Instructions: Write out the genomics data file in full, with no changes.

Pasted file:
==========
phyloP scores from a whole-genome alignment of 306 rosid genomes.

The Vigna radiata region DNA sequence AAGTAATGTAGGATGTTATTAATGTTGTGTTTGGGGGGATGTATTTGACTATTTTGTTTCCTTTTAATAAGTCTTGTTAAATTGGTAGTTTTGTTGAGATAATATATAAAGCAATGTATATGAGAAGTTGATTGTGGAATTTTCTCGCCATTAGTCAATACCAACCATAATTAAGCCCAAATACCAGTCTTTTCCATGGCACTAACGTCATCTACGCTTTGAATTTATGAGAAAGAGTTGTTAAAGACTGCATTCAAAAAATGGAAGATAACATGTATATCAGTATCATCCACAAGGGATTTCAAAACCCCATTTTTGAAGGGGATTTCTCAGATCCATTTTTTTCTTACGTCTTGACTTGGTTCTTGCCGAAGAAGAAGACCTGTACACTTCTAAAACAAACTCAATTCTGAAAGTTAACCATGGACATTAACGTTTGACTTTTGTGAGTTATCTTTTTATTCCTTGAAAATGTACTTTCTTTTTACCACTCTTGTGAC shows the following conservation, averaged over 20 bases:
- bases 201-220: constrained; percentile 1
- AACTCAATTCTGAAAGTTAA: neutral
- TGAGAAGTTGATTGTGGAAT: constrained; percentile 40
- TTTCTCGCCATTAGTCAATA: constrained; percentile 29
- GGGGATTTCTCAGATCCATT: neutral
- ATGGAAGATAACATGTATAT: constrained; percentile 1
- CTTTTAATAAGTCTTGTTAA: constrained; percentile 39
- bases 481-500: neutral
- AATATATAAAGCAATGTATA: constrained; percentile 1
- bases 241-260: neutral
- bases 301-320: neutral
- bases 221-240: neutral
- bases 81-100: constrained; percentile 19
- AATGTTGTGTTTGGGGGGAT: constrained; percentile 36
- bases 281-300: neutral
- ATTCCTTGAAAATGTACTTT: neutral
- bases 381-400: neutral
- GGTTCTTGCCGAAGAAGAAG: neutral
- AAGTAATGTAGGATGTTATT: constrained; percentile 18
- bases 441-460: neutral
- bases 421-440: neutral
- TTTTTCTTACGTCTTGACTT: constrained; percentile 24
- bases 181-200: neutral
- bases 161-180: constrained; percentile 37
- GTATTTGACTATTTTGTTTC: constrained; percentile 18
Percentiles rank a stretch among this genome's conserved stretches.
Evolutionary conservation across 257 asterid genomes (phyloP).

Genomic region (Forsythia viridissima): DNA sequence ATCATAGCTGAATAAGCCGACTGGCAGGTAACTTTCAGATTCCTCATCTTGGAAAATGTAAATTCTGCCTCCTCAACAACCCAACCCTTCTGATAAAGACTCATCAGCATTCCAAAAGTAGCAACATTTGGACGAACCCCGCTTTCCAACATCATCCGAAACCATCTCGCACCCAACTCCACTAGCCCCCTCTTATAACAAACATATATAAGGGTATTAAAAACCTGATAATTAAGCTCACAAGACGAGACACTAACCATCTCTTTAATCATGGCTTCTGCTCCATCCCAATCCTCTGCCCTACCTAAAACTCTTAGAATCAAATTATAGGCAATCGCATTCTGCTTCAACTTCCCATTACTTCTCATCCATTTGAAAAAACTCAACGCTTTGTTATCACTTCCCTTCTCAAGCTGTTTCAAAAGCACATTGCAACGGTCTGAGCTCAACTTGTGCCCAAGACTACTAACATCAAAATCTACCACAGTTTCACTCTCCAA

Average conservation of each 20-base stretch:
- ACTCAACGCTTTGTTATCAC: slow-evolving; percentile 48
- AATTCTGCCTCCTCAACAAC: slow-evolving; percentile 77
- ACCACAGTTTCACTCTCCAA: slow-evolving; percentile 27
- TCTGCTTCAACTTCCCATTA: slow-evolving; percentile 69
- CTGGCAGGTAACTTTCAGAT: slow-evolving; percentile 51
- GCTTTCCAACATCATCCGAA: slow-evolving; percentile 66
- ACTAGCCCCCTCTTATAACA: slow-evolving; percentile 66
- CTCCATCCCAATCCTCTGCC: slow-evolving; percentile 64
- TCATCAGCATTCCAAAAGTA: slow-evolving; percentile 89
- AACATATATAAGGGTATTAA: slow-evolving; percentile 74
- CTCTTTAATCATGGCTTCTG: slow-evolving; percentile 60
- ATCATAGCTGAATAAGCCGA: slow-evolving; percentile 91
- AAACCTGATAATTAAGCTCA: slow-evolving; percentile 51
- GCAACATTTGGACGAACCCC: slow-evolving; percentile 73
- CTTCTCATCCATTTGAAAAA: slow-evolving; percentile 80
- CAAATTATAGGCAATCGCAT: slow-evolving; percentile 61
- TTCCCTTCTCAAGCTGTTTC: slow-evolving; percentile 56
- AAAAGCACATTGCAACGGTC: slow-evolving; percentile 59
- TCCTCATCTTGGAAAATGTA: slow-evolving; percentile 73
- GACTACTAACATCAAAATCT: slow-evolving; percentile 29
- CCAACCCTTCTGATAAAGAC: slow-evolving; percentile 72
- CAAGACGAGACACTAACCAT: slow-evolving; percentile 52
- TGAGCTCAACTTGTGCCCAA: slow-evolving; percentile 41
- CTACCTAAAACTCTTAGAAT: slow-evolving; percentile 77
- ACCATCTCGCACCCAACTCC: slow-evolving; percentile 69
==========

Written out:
phyloP scores from a whole-genome alignment of 306 rosid genomes.

The Vigna radiata region DNA sequence AAGTAATGTAGGATGTTATTAATGTTGTGTTTGGGGGGATGTATTTGACTATTTTGTTTCCTTTTAATAAGTCTTGTTAAATTGGTAGTTTTGTTGAGATAATATATAAAGCAATGTATATGAGAAGTTGATTGTGGAATTTTCTCGCCATTAGTCAATACCAACCATAATTAAGCCCAAATACCAGTCTTTTCCATGGCACTAACGTCATCTACGCTTTGAATTTATGAGAAAGAGTTGTTAAAGACTGCATTCAAAAAATGGAAGATAACATGTATATCAGTATCATCCACAAGGGATTTCAAAACCCCATTTTTGAAGGGGATTTCTCAGATCCATTTTTTTCTTACGTCTTGACTTGGTTCTTGCCGAAGAAGAAGACCTGTACACTTCTAAAACAAACTCAATTCTGAAAGTTAACCATGGACATTAACGTTTGACTTTTGTGAGTTATCTTTTTATTCCTTGAAAATGTACTTTCTTTTTACCACTCTTGTGAC shows the following conservation, averaged over 20 bases:
- bases 201-220: constrained; percentile 1
- AACTCAATTCTGAAAGTTAA: neutral
- TGAGAAGTTGATTGTGGAAT: constrained; percentile 40
- TTTCTCGCCATTAGTCAATA: constrained; percentile 29
- GGGGATTTCTCAGATCCATT: neutral
- ATGGAAGATAACATGTATAT: constrained; percentile 1
- CTTTTAATAAGTCTTGTTAA: constrained; percentile 39
- bases 481-500: neutral
- AATATATAAAGCAATGTATA: constrained; percentile 1
- bases 241-260: neutral
- bases 301-320: neutral
- bases 221-240: neutral
- bases 81-100: constrained; percentile 19
- AATGTTGTGTTTGGGGGGAT: constrained; percentile 36
- bases 281-300: neutral
- ATTCCTTGAAAATGTACTTT: neutral
- bases 381-400: neutral
- GGTTCTTGCCGAAGAAGAAG: neutral
- AAGTAATGTAGGATGTTATT: constrained; percentile 18
- bases 441-460: neutral
- bases 421-440: neutral
- TTTTTCTTACGTCTTGACTT: constrained; percentile 24
- bases 181-200: neutral
- bases 161-180: constrained; percentile 37
- GTATTTGACTATTTTGTTTC: constrained; percentile 18
Percentiles rank a stretch among this genome's conserved stretches.
Evolutionary conservation across 257 asterid genomes (phyloP).

Genomic region (Forsythia viridissima): DNA sequence ATCATAGCTGAATAAGCCGACTGGCAGGTAACTTTCAGATTCCTCATCTTGGAAAATGTAAATTCTGCCTCCTCAACAACCCAACCCTTCTGATAAAGACTCATCAGCATTCCAAAAGTAGCAACATTTGGACGAACCCCGCTTTCCAACATCATCCGAAACCATCTCGCACCCAACTCCACTAGCCCCCTCTTATAACAAACATATATAAGGGTATTAAAAACCTGATAATTAAGCTCACAAGACGAGACACTAACCATCTCTTTAATCATGGCTTCTGCTCCATCCCAATCCTCTGCCCTACCTAAAACTCTTAGAATCAAATTATAGGCAATCGCATTCTGCTTCAACTTCCCATTACTTCTCATCCATTTGAAAAAACTCAACGCTTTGTTATCACTTCCCTTCTCAAGCTGTTTCAAAAGCACATTGCAACGGTCTGAGCTCAACTTGTGCCCAAGACTACTAACATCAAAATCTACCACAGTTTCACTCTCCAA

Average conservation of each 20-base stretch:
- ACTCAACGCTTTGTTATCAC: slow-evolving; percentile 48
- AATTCTGCCTCCTCAACAAC: slow-evolving; percentile 77
- ACCACAGTTTCACTCTCCAA: slow-evolving; percentile 27
- TCTGCTTCAACTTCCCATTA: slow-evolving; percentile 69
- CTGGCAGGTAACTTTCAGAT: slow-evolving; percentile 51
- GCTTTCCAACATCATCCGAA: slow-evolving; percentile 66
- ACTAGCCCCCTCTTATAACA: slow-evolving; percentile 66
- CTCCATCCCAATCCTCTGCC: slow-evolving; percentile 64
- TCATCAGCATTCCAAAAGTA: slow-evolving; percentile 89
- AACATATATAAGGGTATTAA: slow-evolving; percentile 74
- CTCTTTAATCATGGCTTCTG: slow-evolving; percentile 60
- ATCATAGCTGAATAAGCCGA: slow-evolving; percentile 91
- AAACCTGATAATTAAGCTCA: slow-evolving; percentile 51
- GCAACATTTGGACGAACCCC: slow-evolving; percentile 73
- CTTCTCATCCATTTGAAAAA: slow-evolving; percentile 80
- CAAATTATAGGCAATCGCAT: slow-evolving; percentile 61
- TTCCCTTCTCAAGCTGTTTC: slow-evolving; percentile 56
- AAAAGCACATTGCAACGGTC: slow-evolving; percentile 59
- TCCTCATCTTGGAAAATGTA: slow-evolving; percentile 73
- GACTACTAACATCAAAATCT: slow-evolving; percentile 29
- CCAACCCTTCTGATAAAGAC: slow-evolving; percentile 72
- CAAGACGAGACACTAACCAT: slow-evolving; percentile 52
- TGAGCTCAACTTGTGCCCAA: slow-evolving; percentile 41
- CTACCTAAAACTCTTAGAAT: slow-evolving; percentile 77
- ACCATCTCGCACCCAACTCC: slow-evolving; percentile 69